I have to create a orbiting camera. I created the model of sun (a sphere) around (0,0,0) , triangulated and Phong shaded it. I would have a camera that goes around the sun thus an orbiting camera and I would know if my way to proceed is right or not: In WebGl there isn't a phisical camera. Nevertheless I imagine to place my camera at the center (0,0,0) and I have first to translate it of [0 0 100] ([0 0 100] is the point where early is located the camera) and later I rotate the camera around y ([0 1 0]) of some angle (Actually the angle is animated, i.e. the angle increases over time).

Thus cameraMatrix = R(angle,[0 1 0])T([0 0 100]) (First translation and later rotation)

But in WebGl there isn't camera, then I have to move the world with inverse transformation namely:

ModelViewMatrix = inverse(cameraMatrix);

Thus ModelViewMatrix = inverse{R(angle,[0 1 0])T([0 0 100])} = inverse(T([0 0 100]))inverse(R(angle,[0 1 0])= T([0 0 -100]) R(-angle,[0 1 0])

(In the last first rotation and later translation)

So far is it all right? Finally in drawScene namely the function of rendering cycle the order of call is inverted namely:

mat4.translate(mvMatrix , [0,0,-100.0]);
mat4.rotate(mvMatrix , degToRad(-angle) , [0,1,0]); 

in this order does a rototranslation, namely it occurs first the rotation and later the translation (inverted respect the order of call functions).

I would confirm if this is right because I'm a neophyte of Computer Graphics and I'm not sure. (I know that I can use lookAt() or define the values of cameraMatrix by hand but I'm not interested in it). Thanks in advance


1 Answer 1


Your math looks correct to me. Your terminology is a little off - technically what you are creating here is just the 'view' matrix rather than the 'modelView'. If you're just drawing a single sphere at the origin then it doesn't make a difference, but normally the modelView is unique for each object in a scene - it's the object's model-to-world transform matrix multiplied by the view matrix you describe above.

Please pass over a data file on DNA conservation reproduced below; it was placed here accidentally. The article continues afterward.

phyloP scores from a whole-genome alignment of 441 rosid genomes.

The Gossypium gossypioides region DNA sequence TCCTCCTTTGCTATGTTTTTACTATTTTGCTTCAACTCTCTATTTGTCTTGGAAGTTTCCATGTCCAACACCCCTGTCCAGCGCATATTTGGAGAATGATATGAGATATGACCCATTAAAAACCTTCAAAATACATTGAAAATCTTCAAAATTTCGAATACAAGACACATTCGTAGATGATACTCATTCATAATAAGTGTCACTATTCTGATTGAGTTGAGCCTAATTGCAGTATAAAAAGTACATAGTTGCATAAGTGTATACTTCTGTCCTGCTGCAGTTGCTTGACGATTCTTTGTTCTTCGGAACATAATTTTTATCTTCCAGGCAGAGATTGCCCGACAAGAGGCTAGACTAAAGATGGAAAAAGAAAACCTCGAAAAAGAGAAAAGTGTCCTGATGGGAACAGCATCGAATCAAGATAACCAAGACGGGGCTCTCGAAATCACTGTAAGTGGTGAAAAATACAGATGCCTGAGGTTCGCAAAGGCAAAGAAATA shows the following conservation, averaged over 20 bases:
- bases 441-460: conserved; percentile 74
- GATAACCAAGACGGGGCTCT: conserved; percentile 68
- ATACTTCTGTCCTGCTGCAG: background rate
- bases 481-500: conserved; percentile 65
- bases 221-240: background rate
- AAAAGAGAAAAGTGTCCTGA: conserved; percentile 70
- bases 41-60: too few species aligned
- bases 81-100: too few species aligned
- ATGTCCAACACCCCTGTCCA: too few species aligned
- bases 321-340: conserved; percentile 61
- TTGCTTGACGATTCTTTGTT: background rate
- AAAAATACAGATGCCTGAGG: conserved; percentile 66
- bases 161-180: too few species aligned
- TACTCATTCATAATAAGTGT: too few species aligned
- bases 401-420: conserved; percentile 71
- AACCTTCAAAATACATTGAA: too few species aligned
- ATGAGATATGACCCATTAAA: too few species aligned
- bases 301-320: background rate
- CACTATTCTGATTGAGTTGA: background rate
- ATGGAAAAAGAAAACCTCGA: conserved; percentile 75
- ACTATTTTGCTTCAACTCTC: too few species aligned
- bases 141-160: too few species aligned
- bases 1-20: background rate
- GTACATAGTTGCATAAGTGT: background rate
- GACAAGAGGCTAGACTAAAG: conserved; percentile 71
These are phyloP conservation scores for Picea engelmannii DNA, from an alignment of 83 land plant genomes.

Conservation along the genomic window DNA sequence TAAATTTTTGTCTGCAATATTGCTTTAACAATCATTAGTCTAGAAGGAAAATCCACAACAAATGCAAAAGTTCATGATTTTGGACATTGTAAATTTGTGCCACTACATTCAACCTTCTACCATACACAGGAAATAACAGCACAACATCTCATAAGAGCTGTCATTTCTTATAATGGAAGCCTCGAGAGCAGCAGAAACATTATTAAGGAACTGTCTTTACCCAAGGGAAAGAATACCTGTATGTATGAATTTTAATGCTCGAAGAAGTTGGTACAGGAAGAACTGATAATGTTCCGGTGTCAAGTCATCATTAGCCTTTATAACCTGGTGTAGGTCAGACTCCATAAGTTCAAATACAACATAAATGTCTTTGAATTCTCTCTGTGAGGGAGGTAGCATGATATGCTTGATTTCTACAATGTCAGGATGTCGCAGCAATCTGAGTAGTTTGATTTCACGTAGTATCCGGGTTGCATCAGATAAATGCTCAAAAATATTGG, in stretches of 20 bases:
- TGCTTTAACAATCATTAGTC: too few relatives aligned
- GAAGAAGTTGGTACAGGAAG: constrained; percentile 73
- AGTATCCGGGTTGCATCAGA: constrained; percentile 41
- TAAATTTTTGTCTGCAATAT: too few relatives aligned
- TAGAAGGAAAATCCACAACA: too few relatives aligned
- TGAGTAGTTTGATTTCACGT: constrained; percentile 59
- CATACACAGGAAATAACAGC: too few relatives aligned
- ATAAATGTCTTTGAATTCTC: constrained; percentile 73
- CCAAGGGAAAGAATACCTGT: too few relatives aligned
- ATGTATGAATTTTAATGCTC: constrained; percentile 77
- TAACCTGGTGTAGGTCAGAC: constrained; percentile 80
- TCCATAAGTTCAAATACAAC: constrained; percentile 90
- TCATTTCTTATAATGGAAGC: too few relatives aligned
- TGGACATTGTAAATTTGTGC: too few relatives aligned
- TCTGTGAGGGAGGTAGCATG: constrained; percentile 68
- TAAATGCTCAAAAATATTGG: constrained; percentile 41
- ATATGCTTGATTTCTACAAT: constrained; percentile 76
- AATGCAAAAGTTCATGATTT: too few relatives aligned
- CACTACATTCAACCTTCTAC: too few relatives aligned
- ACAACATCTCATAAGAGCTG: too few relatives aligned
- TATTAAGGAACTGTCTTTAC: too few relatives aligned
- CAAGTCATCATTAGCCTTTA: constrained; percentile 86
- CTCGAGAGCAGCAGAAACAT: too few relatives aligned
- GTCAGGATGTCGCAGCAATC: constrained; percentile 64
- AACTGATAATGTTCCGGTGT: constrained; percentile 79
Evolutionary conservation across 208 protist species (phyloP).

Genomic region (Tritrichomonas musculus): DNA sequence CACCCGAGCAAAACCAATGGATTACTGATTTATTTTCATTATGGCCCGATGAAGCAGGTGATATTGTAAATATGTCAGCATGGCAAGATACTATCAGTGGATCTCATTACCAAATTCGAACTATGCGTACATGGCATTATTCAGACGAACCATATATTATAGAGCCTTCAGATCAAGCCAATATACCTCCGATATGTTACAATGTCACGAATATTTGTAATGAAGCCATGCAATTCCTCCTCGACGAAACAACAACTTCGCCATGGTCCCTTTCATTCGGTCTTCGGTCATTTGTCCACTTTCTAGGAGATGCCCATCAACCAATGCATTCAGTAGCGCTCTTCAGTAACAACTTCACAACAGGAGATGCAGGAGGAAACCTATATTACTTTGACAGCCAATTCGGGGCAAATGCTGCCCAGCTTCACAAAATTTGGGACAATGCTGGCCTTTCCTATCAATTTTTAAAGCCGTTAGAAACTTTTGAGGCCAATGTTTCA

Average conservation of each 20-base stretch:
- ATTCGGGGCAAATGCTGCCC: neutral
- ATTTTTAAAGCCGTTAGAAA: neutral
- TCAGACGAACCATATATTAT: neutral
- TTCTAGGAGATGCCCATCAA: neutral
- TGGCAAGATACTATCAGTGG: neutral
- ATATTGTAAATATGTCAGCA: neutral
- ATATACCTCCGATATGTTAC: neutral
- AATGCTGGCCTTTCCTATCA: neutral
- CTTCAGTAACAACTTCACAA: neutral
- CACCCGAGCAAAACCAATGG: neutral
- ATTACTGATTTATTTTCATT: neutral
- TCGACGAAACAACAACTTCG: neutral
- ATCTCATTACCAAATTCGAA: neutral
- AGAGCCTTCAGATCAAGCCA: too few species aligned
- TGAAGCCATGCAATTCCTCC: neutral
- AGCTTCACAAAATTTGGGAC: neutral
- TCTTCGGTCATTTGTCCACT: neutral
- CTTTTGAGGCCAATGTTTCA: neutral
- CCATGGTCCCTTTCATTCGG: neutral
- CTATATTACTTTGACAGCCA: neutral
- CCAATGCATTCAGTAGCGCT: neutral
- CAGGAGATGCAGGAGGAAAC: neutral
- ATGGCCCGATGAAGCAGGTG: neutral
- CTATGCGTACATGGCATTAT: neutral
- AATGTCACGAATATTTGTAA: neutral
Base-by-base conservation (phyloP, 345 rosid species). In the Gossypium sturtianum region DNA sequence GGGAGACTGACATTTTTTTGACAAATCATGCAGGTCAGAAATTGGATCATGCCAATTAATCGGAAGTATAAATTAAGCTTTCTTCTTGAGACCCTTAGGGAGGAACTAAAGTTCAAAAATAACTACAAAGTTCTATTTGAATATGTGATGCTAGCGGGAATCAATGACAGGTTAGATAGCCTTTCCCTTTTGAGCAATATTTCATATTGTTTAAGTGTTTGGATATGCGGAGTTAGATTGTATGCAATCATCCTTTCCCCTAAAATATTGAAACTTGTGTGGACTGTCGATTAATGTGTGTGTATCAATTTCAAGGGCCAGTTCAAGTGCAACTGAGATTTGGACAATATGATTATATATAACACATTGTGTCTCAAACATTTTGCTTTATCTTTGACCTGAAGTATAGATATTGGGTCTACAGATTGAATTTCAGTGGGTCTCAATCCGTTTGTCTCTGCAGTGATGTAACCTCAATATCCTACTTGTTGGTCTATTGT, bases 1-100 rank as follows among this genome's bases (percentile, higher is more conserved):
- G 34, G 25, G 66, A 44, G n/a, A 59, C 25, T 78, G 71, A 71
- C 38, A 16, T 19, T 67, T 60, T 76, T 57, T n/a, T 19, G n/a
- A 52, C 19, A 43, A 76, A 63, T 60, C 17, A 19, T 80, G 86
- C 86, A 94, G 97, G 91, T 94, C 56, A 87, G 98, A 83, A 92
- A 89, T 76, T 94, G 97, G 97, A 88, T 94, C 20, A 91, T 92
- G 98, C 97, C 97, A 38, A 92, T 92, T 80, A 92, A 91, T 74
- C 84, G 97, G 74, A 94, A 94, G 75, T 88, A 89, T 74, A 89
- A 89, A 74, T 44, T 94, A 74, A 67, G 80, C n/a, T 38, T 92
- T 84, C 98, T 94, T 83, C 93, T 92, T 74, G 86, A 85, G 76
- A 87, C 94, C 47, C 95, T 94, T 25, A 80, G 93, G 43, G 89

• $\begingroup$ There are early 2 spheres centered at the origin. Then the MVmatrix is different for the 2 objects namely I draw a sphere with a translate value and another sphere with another translation value thus in the same rendering cycle I modify the MVmatrix. Isn't this correct? Actually I would realize that a sphere, the Earth, goes around another sphere the Sun but I have some difficult for this rason I want know if my math was mistakes less. $\endgroup$
    – Nick
    Jun 17, 2018 at 7:58
  • $\begingroup$ Normally you have a 'transform' - rotation scale and translation - for each object in the world. You can calculate a separate 'model' matrix for each object from these that places it correctly in the world. Then you calculate a single 'view' matrix for the camera, which is the inverse of its transform like you describe above. To then get a single object's position relative to the camera, you multiply view*model to get the modelView for that object. $\endgroup$
    – russ
    Jun 17, 2018 at 13:16
  • $\begingroup$ Yes, you are right in general. But in my case is a little more complicated because in the meantime I have to rotate the Earth around the sun. However, assured that my way of generating an orbiting camera is correct I will open a more specific topic. Thanks! $\endgroup$
    – Nick
    Jun 17, 2018 at 15:01

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